Fidelity Investments may possess the largest supermarket of mutual funds, $3.2 trillion of assets under administration and $1.5 trillion under management.
But it’s no longer just about offering a wide selection of mutual funds or getting companies set up with retirement benefits programs.
"We at Fidelity view ourselves just as much as a financial information processing company as an investment management firm,’’ said Abigail Johnson, vice chairman of parent FMR LLC and president of Fidelity’s personal and workplace investing business. That’s the logical result of Fidelity’s scale after 64 years in operation, she told told members of the National Investment Company Service Association, in a Tuesday morning keynote to the mutual funds industry trade group.
Fidelity’s operations and information technology, she said, now must maintain records for 22 million workplace participants, the details of 19,000 different defined-contribution plans, 12 million retail brokerage accounts and 212,000 commissionable transactions every day. Its two websites, fidelity.com and netbenefits.com, also are visited by 3 million users daily.
Handling this requires 10,000 servers and 60,000 personal computers, at Fidelity fingertips. Last year, 35 million lines of code were tested for software vulnerability—which partly explains, and is an outgrowth, of what she calls her passion for reducing errors and improving Fidelity customers’ online experience.
“I like analyzing and managing large-scale transaction processing platforms, recordkeeping, administration, and brokerage trading services. There I said it,’’ she told the NICSA gathering. “That may not be too newsworthy to many of you here today because you're all thinking, well, of course, what's not to like about mutual funds operations and technology?”
Constant improvement in electronic processes is key, she said. “Even a small reduction in errors and rework can have a significant impact’’ on customers’ impressions of Fidelity, she said. Transaction processing speed and quality, she said, can have a bigger impact on those impressions, than whether capital markets are going through bull or bear periods.
Finding ways to improve processing of transactions, transfers of assets and handling of accounts can be “maddeningly hard to achieve," she told the operations executives in attendance.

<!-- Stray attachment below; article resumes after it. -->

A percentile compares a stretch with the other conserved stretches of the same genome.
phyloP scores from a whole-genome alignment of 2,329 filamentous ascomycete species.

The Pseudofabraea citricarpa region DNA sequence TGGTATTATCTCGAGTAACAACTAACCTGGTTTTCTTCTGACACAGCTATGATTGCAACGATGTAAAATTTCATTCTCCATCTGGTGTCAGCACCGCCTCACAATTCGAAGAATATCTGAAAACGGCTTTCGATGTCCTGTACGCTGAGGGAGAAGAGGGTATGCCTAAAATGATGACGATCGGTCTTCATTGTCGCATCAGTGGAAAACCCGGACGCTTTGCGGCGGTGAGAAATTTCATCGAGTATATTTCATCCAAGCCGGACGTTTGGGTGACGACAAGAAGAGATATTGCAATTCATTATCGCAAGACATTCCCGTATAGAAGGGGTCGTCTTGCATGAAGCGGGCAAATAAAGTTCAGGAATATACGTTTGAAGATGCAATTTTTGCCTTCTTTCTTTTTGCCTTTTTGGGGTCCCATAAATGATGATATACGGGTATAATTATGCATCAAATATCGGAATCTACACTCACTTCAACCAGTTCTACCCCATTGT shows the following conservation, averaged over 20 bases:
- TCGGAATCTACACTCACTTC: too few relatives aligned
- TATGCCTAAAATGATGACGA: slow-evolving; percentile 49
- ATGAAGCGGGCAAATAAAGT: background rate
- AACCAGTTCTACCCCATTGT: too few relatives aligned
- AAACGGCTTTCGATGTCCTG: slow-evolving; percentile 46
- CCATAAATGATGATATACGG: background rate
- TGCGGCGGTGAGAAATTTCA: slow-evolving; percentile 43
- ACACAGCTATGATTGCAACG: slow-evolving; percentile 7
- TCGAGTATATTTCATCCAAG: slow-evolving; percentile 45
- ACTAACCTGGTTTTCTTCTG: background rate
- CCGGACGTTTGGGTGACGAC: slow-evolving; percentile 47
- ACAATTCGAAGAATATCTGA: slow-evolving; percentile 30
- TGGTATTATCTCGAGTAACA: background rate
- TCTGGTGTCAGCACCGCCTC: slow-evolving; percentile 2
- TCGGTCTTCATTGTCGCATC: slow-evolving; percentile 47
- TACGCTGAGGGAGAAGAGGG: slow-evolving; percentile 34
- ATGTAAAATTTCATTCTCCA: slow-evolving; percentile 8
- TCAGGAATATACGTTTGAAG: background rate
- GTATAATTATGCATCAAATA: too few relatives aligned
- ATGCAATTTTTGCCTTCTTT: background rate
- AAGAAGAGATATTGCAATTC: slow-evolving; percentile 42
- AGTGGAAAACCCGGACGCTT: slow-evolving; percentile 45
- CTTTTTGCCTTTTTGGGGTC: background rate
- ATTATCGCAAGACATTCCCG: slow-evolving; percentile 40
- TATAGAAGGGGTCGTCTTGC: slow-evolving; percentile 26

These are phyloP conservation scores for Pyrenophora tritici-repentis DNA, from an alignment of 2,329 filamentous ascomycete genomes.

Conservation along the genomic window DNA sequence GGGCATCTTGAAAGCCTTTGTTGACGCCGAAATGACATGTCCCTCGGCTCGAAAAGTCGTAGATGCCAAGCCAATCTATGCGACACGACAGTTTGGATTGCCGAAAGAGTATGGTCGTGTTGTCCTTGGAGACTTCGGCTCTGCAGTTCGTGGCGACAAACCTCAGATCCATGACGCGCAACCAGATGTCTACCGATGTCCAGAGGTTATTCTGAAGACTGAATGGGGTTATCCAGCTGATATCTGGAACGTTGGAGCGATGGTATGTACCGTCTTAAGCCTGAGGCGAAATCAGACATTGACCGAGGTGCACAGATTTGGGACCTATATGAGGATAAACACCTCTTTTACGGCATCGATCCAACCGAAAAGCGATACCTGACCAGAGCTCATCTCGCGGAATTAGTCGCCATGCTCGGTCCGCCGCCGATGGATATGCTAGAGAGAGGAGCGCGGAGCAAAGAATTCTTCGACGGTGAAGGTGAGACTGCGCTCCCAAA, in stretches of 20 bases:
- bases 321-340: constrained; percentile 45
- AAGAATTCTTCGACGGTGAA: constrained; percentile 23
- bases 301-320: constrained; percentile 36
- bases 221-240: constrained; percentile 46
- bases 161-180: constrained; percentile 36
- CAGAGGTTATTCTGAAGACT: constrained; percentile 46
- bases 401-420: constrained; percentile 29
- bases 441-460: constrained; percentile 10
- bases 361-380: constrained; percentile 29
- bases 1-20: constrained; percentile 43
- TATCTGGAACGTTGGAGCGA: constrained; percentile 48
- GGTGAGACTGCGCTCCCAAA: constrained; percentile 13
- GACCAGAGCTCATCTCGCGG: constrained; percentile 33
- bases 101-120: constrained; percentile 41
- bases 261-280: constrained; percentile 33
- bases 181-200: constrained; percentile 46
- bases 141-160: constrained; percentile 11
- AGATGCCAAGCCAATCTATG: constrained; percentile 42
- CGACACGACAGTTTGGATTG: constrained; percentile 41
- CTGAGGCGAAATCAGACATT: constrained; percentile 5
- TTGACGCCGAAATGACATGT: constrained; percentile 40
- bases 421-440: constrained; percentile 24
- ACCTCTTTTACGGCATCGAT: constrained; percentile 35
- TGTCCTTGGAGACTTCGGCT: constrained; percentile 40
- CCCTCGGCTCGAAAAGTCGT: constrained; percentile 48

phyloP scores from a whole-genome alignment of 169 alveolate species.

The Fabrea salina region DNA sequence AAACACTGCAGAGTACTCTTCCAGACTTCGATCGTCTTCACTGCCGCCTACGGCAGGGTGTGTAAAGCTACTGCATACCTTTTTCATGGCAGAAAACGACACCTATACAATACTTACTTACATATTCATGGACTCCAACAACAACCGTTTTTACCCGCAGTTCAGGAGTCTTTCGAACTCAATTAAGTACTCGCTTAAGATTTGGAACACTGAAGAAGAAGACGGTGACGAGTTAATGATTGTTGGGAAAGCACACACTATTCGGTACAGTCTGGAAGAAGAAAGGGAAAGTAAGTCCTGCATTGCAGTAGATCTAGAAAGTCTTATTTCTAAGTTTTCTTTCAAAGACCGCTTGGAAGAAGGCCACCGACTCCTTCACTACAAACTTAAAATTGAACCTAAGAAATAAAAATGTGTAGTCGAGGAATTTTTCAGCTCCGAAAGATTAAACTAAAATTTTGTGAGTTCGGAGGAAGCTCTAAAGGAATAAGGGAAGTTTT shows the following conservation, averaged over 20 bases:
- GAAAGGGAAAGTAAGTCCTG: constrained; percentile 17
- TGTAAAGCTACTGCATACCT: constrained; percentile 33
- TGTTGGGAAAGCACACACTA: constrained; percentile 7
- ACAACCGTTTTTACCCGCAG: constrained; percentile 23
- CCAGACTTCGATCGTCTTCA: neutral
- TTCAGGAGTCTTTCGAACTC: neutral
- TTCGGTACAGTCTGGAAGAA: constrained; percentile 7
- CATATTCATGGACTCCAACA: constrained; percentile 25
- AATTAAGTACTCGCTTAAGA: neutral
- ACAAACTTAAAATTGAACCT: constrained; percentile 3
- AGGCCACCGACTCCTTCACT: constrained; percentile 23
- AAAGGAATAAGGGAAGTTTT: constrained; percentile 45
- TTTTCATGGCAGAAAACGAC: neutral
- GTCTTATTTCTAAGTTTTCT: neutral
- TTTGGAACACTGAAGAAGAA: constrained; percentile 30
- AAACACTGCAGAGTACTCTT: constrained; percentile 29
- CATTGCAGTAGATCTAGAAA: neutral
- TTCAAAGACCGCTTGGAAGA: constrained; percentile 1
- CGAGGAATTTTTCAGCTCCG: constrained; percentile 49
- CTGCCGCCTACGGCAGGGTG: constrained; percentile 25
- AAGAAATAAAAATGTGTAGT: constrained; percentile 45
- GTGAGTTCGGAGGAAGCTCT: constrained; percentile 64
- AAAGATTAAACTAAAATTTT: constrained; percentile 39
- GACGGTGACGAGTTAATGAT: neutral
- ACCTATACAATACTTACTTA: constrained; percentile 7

But the keys are to focus on the processes from the customers’ viewpoints, allow employees to develop the responses that improve the processes and find ways to reduce errors.
A big source of “incremental improvements” is to eliminate “non-value activities,’’ she said. This improves the customer experience and typically lowers costs. It’s driven by customer need, not cost-cutting. But benefits both.
She did not provide any examples of the kinds of “non-value activities” that Fidelity has been able to eliminate. But she said the process allowed Fidelity to cut the time it takes to process transfers of assets by a full day. This reduces stress on customers who are trying to free up funds for paying tuition at college or making housing purchases.
The company also created a database called Extract, where customer service telephone reps funnel questions and complaints to operations executives. The executives answer the questions and store them in the database, for when they next come up so the responses are available to all phone reps.
Fidelity is also working on a step-by-step guided process of helping customers enroll in programs online, providing more educational content online and supplying interactive financial planning and analysis tools.
The goal: a consistent, high-quality experience for customers – from complex interplay between databases and services that are maintained on those 10,000 servers.
"Managing and transforming large-scale recordkeeping and transaction processing platforms is just as hard and in many ways more difficult than leading an investment management team,’’ she said. “But I think it can have just as big an impact on customer satisfaction. And sometimes it can even be more fun.''